Advertisement

An approach for balancing and sequencing mixed-model JIT U-lines

  • Yakup Kara
  • Ugur Ozcan
  • Ahmet Peker
Original Article

Abstract

A successful implementation of a mixed-model U-line requires solutions for balancing and sequencing problems. This study proposes an approach for simultaneously solving the balancing and sequencing problems of mixed-model U-lines. The primary goal of the proposed approach is to minimize the number of workstations required on the line (Type I). To meet this aim, the proposed approach uses such a methodology that enables the minimization of the absolute deviation of workloads among workstations as well. In terms of minimizing the number of workstations required on the mixed-model U-line, as well as minimizing the absolute deviation of workloads among workstations, the proposed approach is the first method in the literature dealing with the balancing and sequencing problems of mixed-model U-lines. The newly developed neighborhood generation method employed in the simulated annealing (SA) method is another significant feature of the proposed approach. An illustrative example to clarify the solution methodology is presented. Some problem factors and algorithm parameters that may affect the performance of the approach are also tested by a comprehensive experimental study.

Keywords

Facilities planning and design Mixed-model production U-lines Simulated annealing 

Preview

Unable to display preview. Download preview PDF.

Unable to display preview. Download preview PDF.

References

  1. 1.
    Aarts E, Korst J (1989) Simulated annealing and Boltzman machines. Wiley, New YorkGoogle Scholar
  2. 2.
    Aase GR, Schniederjans MJ, Olson JR (2003) U-OPT: an analysis of exact U-shaped line balancing procedures. Int J Prod Res 41(17):4185–4210zbMATHCrossRefGoogle Scholar
  3. 3.
    Bard JF, Dar-El E, Shtub A (1992) An analytic framework for sequencing mixed model assembly lines. Int J Prod Res 30(1):35–48zbMATHGoogle Scholar
  4. 4.
    Baybars I (1986) A survey of exact algorithms for the simple line balancing problem. Manage Sci 32:909–932zbMATHMathSciNetGoogle Scholar
  5. 5.
    Bukchin J, Dar-El EM, Rubinovitz J (2002) Mixed model assembly line design in a make-to-order environment. Comput Ind Eng 41(4):405–421CrossRefGoogle Scholar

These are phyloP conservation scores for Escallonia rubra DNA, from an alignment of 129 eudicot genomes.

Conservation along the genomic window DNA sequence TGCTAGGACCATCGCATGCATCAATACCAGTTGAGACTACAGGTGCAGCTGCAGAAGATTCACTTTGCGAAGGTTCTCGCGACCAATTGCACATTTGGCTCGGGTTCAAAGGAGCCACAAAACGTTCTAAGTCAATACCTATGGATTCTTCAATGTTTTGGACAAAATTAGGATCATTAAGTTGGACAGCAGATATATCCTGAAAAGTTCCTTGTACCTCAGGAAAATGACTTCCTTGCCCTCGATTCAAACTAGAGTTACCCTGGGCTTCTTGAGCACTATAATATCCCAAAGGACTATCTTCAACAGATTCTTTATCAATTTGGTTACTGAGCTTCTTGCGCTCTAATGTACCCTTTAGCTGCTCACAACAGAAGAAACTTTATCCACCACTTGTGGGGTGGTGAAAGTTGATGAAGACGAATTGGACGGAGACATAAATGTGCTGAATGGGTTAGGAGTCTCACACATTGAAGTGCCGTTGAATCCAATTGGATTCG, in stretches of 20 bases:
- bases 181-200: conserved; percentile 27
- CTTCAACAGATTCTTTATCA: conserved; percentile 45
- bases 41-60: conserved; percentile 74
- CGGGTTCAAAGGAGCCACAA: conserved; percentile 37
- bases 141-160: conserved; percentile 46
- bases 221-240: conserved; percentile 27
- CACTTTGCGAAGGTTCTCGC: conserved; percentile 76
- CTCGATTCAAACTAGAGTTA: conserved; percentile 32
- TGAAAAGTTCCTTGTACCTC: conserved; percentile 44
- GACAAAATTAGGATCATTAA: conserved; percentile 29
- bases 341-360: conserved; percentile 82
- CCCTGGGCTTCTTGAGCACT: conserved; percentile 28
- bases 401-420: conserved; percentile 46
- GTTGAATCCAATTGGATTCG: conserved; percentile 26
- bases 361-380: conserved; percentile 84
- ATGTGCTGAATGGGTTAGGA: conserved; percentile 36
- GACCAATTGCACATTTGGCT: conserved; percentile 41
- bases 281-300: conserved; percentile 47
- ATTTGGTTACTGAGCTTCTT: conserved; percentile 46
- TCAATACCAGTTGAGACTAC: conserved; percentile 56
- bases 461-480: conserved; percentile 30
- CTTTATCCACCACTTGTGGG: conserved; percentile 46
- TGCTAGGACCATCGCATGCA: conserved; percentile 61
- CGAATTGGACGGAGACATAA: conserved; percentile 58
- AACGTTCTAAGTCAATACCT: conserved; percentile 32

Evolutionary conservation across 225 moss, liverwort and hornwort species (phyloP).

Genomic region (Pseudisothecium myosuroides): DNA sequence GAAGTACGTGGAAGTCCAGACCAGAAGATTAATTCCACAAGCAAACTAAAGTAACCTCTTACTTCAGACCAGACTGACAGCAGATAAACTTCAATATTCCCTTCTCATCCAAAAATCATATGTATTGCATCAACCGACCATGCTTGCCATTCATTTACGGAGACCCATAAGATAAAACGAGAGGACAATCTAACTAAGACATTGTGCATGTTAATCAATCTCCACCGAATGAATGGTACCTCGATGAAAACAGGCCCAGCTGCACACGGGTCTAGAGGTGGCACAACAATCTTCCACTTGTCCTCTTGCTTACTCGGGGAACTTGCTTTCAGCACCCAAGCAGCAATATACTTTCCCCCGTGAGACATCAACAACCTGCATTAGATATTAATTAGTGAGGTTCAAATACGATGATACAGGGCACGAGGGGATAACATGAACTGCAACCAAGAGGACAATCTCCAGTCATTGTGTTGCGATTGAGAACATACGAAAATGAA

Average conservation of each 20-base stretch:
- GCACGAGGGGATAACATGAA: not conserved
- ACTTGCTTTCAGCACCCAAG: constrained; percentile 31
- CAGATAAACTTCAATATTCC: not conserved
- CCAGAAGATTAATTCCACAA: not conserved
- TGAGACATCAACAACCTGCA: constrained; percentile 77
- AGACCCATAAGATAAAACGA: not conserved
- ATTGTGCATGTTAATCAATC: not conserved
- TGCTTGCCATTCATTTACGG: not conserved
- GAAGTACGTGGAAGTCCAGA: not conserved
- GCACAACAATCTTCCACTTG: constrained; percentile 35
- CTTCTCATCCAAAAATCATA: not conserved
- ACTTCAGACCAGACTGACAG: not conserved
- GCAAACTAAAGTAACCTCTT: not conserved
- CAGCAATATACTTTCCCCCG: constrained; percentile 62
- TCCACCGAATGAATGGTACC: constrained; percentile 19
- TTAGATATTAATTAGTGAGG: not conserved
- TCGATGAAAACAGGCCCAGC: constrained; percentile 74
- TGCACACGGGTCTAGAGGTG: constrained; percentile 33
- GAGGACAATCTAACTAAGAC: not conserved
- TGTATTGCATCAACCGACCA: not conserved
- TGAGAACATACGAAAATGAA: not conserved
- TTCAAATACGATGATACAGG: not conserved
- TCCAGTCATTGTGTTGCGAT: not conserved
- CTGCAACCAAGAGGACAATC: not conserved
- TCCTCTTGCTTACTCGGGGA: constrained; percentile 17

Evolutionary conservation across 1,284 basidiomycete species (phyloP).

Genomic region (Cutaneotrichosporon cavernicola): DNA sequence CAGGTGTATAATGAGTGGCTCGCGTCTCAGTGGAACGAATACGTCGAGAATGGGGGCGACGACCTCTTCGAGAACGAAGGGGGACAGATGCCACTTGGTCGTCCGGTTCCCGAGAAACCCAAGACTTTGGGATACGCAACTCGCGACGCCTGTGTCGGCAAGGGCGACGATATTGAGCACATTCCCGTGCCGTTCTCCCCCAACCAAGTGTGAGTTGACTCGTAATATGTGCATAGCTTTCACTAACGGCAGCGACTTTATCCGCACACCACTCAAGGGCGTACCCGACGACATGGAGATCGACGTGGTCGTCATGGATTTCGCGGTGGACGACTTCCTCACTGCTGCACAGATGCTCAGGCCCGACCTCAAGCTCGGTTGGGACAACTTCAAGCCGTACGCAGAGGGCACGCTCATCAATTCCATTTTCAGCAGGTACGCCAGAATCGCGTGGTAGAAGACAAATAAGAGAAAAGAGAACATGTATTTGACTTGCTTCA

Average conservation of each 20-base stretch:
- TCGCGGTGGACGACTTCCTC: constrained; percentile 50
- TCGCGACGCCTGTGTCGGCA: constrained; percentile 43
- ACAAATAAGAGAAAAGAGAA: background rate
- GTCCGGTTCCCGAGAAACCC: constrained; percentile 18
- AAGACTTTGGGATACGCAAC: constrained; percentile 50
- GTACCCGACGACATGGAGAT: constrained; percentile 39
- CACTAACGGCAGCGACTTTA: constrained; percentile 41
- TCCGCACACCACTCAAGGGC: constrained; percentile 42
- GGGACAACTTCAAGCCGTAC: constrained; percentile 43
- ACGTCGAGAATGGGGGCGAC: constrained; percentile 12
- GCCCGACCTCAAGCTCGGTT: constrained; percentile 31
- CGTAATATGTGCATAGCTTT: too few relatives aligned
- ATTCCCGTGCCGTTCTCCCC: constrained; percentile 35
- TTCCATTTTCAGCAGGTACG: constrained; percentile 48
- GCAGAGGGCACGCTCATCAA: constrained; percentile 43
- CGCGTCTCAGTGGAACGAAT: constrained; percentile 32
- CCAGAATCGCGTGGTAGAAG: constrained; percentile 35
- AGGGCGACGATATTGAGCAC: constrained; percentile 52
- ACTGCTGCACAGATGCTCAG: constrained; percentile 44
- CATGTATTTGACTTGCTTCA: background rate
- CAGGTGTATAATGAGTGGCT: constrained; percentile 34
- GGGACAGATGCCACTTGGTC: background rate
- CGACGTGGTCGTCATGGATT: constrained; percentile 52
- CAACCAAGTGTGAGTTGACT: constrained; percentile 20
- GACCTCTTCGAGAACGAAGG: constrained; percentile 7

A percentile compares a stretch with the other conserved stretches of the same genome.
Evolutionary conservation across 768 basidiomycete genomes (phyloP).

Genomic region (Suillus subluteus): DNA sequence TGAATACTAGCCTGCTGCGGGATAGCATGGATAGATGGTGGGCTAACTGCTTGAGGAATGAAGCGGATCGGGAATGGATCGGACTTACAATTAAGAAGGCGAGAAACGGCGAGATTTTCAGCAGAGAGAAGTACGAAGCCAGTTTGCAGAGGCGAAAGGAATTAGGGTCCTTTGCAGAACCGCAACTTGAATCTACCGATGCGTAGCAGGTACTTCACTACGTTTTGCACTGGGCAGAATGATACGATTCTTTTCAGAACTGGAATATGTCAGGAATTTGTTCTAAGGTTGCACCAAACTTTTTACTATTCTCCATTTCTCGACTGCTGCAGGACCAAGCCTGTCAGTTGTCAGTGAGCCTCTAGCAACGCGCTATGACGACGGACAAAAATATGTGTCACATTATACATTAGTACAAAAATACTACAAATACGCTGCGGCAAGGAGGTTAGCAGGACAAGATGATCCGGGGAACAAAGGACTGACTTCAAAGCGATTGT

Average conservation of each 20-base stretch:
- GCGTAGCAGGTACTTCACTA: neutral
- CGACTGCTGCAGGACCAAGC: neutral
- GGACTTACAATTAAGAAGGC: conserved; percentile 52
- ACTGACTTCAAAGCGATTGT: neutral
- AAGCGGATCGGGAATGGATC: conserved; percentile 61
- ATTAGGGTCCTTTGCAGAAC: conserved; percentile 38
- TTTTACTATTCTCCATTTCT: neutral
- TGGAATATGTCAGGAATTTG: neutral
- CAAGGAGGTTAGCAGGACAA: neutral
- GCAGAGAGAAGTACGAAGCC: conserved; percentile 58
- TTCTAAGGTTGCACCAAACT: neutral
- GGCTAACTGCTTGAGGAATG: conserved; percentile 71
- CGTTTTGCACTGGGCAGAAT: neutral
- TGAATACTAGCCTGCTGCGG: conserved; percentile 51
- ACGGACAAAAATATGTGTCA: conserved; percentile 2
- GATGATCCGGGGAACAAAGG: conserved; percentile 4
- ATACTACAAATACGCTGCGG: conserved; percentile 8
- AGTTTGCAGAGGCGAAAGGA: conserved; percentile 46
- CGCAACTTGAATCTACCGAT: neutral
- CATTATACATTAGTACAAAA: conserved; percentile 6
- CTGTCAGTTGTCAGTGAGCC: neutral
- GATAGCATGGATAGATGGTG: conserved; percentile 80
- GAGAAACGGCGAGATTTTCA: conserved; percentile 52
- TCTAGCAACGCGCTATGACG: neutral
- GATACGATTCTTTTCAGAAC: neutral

6. 6.
    Dar-El EM, Cother RF (1975) Assembly line sequencing for model mix. Int J Prod Res 13(5):463–477Google Scholar
  7. 7.
    Duplaga EA, Bragg DJ (1998) Mixed-model assembly line sequencing heuristics for smoothing component parts usage: a comparative analysis. Int J Prod Res 36(8):2209–2224zbMATHCrossRefGoogle Scholar
  8. 8.
    Erel E, Sabuncuoglu I, Aksu BA (2001) Balancing of U-type assembly systems using simulated annealing. Int J Prod Res 39(13):3003–3015zbMATHCrossRefGoogle Scholar
  9. 9.
    Erel E, Sarin SC (1998) A survey of the assembly line balancing procedures. Prod Plan Control 9(5):414–434CrossRefGoogle Scholar
  10. 10.
    Ghosh S, Gagnon RJ (1989) A comprehensive literature review and analysis of the design, balancing and scheduling of assembly systems. Int J Prod Res 27(4):637–670Google Scholar
  11. 11.
    Gokcen H, Erel E (1997) A goal programming approach to mixed-model assembly line balancing problem. Int J Prod Econ 48(2):177–185CrossRefGoogle Scholar
  12. 12.
    Hall R (1983) Zero inventories. American Production and Inventory Control Society/Dow Jones-Irwin, Homewood, IllinoisGoogle Scholar
  13. 13.
    Jin M, Wu SD (2002) A new heuristic method for mixed model assembly line balancing problem. Comput Ind Eng 44(1):159–169CrossRefGoogle Scholar
  14. 14.
    Karabati S, Sayin S (2003) Assembly line balancing in a mixed-model sequencing environment with synchronous transfers. Eur J Oper Res 149(2):417–429zbMATHCrossRefMathSciNetGoogle Scholar
  15. 15.
    Kim YK, Kim JY, Kim Y (2000) A coevolutionary algorithm for balancing and sequencing in mixed model assembly lines. Appl Intell 13(3):247–258CrossRefGoogle Scholar